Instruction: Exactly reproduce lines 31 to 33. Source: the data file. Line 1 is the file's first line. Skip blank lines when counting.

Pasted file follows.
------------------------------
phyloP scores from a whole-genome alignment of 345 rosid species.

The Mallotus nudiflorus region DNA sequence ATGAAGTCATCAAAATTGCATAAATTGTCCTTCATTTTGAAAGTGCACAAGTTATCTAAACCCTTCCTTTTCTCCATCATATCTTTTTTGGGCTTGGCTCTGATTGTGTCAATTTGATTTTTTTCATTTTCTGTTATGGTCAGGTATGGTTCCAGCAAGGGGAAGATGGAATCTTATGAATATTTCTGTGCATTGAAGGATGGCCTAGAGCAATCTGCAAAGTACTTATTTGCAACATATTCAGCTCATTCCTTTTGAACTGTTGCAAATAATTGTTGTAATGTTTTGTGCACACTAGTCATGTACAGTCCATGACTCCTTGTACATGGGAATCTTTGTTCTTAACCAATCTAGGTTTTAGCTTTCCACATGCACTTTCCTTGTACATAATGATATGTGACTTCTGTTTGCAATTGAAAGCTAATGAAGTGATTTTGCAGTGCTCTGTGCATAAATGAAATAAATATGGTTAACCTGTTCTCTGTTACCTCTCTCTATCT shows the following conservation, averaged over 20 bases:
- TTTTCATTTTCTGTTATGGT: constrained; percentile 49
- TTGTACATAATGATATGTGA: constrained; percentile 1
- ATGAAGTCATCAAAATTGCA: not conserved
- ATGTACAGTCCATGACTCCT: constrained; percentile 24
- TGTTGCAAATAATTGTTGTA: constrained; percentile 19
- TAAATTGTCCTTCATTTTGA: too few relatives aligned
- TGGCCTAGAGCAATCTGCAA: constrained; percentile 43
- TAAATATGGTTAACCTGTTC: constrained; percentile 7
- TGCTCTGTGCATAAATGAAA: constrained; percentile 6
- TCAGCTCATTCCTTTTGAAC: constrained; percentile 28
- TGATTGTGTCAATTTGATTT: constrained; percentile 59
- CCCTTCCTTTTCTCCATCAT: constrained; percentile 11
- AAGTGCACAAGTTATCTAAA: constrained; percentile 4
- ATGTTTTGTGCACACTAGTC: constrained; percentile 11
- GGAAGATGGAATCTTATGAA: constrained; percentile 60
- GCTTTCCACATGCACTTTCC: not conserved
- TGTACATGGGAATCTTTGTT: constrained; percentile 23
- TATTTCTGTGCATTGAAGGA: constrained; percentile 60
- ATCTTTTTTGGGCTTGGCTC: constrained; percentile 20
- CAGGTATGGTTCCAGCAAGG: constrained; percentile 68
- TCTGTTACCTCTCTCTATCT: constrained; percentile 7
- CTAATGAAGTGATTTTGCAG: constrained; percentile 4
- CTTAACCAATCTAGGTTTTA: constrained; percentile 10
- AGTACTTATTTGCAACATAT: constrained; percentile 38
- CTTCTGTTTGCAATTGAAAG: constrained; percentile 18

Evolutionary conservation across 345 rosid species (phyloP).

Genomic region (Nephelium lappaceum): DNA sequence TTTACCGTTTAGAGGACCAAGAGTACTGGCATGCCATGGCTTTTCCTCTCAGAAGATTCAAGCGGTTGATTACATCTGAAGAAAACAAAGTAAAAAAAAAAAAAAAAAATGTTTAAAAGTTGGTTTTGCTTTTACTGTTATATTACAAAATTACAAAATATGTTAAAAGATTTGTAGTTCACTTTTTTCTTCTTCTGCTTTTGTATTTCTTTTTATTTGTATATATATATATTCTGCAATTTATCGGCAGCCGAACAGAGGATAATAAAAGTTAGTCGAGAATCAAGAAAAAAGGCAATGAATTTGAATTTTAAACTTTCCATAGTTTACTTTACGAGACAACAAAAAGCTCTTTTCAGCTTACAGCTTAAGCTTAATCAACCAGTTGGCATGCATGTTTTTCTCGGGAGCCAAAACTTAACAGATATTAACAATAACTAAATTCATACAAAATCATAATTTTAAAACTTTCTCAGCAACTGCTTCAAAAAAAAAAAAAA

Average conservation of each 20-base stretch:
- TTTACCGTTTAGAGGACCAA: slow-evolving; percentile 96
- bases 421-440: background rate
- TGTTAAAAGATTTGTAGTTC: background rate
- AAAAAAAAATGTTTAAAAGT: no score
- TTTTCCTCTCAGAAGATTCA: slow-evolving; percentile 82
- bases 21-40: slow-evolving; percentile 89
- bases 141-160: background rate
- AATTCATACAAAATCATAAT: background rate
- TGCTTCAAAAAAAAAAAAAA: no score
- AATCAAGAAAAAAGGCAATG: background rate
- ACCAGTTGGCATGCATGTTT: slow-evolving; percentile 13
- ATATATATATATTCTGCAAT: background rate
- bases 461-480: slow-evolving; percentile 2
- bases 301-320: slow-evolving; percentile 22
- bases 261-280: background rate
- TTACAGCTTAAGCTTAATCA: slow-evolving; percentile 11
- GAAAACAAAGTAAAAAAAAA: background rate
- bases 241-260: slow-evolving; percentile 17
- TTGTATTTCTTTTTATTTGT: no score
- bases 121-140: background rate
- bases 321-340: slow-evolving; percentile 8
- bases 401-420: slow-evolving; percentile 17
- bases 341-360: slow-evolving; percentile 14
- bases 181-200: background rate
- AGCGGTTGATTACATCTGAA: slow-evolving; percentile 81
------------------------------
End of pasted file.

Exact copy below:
- TTTACCGTTTAGAGGACCAA: slow-evolving; percentile 96
- bases 421-440: background rate
- TGTTAAAAGATTTGTAGTTC: background rate